The Bush administration has been hammered over the past few years by accusations that it is "politicizing science," especially through the practice of stacking advisory panels with political partisans. For instance, in 2002 a professor at the University of New Mexico claimed that an invitation to join the National Advisory Council on Drug Abuse was rescinded when he failed to express to an agency official his support for President Bush.
An accumulation of such experiences has led to a number of investigations and reports on the process for selecting members of federal science advisory panels. These panels provide scientific input to the government on issues ranging from environmental standards to regulation of prescription drugs. But the apparent solution to this problem -- to cleanly separate science from politics -- is impossible, and the commonly prescribed cure for current abuses is worse than the disease.
A November report of the nation's leading nongovernmental science advisory body -- the National Research Council (NRC) -- recommended that presidential nominees to science and technology advisory panels not be asked about their political and policy perspectives. The NRC describes the political and policy views of prospective panelists as "immaterial information" because such perspectives "do not necessarily predict their position on particular policies." This "don't ask, don't tell" approach has been endorsed by Democratic decision makers, as well as by the Union of Concerned Scientists. Rep. Brian Baird (D-Wash.) commented, "Once you begin letting politics get in the way of choosing scientists to offer expert advice, you corrupt the very process designed to get you good advice."
But in fact politics is unavoidable in the empaneling process. The real question is whether we want to openly confront this reality or allow it to play out in the proverbial backrooms of political decision making.
In nearly every other area of politics, advice is proffered with political and policy perspectives at the fore: the Supreme Court, congressional hearing witness lists, the Sept. 11 commission, to name just a few. In no other area where advice is given to the government is it even plausibly considered that politics can or should be ignored. And while science is the practice of developing systematic knowledge, scientists are both human beings and citizens, with values and views, which they often express in public forums.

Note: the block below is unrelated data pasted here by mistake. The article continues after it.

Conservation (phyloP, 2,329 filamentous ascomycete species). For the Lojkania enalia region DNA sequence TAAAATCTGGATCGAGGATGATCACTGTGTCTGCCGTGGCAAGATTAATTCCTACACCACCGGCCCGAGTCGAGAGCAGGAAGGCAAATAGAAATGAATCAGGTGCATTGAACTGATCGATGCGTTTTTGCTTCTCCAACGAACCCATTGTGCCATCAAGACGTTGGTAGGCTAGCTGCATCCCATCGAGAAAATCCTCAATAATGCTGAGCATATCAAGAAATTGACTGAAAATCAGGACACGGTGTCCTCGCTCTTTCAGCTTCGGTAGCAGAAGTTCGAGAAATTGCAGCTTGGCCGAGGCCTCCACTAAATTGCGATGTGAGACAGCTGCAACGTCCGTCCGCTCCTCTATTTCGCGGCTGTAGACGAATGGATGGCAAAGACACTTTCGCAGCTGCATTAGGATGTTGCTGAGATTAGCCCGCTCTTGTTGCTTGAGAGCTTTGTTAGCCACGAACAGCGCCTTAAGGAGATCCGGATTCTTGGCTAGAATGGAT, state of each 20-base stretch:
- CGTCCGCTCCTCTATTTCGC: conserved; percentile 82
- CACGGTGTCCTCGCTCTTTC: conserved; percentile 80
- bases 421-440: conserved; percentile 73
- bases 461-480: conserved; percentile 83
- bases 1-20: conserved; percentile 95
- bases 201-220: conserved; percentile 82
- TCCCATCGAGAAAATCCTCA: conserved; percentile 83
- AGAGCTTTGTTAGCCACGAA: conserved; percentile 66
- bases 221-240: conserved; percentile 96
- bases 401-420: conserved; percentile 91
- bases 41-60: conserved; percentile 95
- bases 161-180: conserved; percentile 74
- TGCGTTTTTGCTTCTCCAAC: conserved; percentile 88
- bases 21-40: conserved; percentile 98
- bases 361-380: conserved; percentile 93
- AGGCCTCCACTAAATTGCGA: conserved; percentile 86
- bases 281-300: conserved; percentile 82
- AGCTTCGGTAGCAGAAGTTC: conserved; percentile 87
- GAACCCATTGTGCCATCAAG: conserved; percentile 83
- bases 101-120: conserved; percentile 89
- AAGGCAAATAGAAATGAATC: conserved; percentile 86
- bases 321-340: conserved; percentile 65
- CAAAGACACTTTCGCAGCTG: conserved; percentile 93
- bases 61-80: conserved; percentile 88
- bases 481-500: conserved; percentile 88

Thus, whether they are asked or not during the appointment process, many scientists' views on politics and policy are well known. For instance, thanks to a letter of endorsement we know of 48 Nobel Prize winners who supported John Kerry for president. It would be easy to convene an advisory panel of scientists who happen to have signed this letter without formally asking them about their political views.
Moreover, to evaluate whether a policy focused on keeping political considerations out of the scientific advisory process is working, it would be necessary to have information showing that the composition of particular panels is not biased with respect to panelists' political and policy views, which in turn would require knowing what those views are in the first place. It is a Catch-22.
Finally, science advisory panels never deal purely with science. They are convened to provide guidance either on policy or on scientific information that is directly relevant to policy. And as Arizona State University's Dan Sarewitz has persuasively argued, "When an issue is both politically and scientifically contentious, then one's point of view can usually be supported with an array of legitimate facts that seem no less compelling than the facts assembled by those with a different perspective." Consider the issue of climate change. Even as scientists have come to a robust consensus that human activities have significant effects on the climate, legitimate debate continues on the costs and benefits of proposed policy action, such as the Kyoto Protocol. And evaluation of costs and benefits involves considerations of values and politics. It is hopelessly naive to think that an advisory board on climate change could be empaneled without consideration of how the views of its members map onto the existing political debate.
Rather than eliminating considerations of politics in the composition of science advisory panels, a policy of "don't ask, don't tell" just makes it more difficult to see the role played by politics, which will be ever present.
More important than the composition of scientific advisory panels is the charge that they are given and the processes they employ to provide useful information to decision makers. The current debate over these panels reinforces the old myth that we can somehow cleanly separate science from politics and then ensure that the science is somehow untainted by the "impurities" of the rest of society. Yet paradoxically, we also want science to be relevant to policy. A better approach would be to focus our attention on developing transparent, accountable and effective processes to manage politics in science -- not to pretend that it doesn't exist.
The writer is director of the Center for Science and Technology Policy Research at the University of Colorado.